To understand the possible implications of the recent Circuit Court ruling, it is essential to have some background about what makes a multiemployer pension plan different from a corporate/single-employer plan and what withdrawal liability is.

MPPAA and Multiemployer Pension Plans

MPPAA only applies to multiemployer pension plans, which are typical for industries in which a group of employers contributes to a pension plan under a “collective bargaining agreement” (CBA). This arrangement is typical for labor union pension plans.

Unlike single-employer plans, which are typically sponsored by one employer, a multiemployer pension plan is sponsored by a Board of Trustees consisting of labor and management representatives.

Multiemployer pension plans do have some characteristics that are similar to single-employer plans: Benefit design, the need to have an actuary determine contribution requirements and limits for each year, and the annual filing of Form 5500 (although a multiemployer pension plan actuary completes the Form 5500 Schedule MB instead of the Form 5500 Schedule SB). Both types of plans require the actuary to make assumptions about future experience. One key difference is that the multiemployer pension plan’s interest selection is chosen by the actuary while the single employer pension plan’s interest rate follows IRS Regulations.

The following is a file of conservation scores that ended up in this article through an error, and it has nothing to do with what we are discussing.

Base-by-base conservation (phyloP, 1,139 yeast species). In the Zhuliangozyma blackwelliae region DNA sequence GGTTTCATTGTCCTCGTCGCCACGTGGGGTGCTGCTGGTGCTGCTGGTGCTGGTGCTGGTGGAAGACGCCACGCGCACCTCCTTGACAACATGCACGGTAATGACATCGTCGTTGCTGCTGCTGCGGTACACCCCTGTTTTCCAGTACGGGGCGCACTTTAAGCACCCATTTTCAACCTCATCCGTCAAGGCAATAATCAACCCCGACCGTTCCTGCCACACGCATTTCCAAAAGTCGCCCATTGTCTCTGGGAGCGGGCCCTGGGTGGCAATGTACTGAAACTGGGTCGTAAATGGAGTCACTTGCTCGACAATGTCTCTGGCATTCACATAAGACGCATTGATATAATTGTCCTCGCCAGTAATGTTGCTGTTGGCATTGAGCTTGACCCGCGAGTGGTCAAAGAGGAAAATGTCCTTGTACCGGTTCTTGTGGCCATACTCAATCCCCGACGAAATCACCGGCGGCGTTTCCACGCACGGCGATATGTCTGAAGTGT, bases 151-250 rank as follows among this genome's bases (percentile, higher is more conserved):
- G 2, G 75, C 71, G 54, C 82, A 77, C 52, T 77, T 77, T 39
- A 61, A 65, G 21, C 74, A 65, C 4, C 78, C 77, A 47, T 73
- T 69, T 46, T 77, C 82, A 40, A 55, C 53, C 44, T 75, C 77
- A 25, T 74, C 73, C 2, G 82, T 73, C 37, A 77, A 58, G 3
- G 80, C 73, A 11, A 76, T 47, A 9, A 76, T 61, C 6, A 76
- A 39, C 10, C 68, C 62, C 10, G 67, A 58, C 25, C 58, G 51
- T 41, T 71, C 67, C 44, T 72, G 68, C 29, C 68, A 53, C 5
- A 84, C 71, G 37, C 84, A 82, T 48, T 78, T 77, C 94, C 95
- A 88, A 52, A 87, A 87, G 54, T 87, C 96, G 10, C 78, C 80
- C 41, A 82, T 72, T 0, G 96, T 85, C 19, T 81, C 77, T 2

Yet, there are many aspects of a multiemployer pension plan that are different from those of a single-employer plan, notably the fact that more than one employer (hence, the designation of multiemployer) contributes to the plan. The employers who contribute to a multiemployer pension plan are called—not surprisingly—“contributing employers.”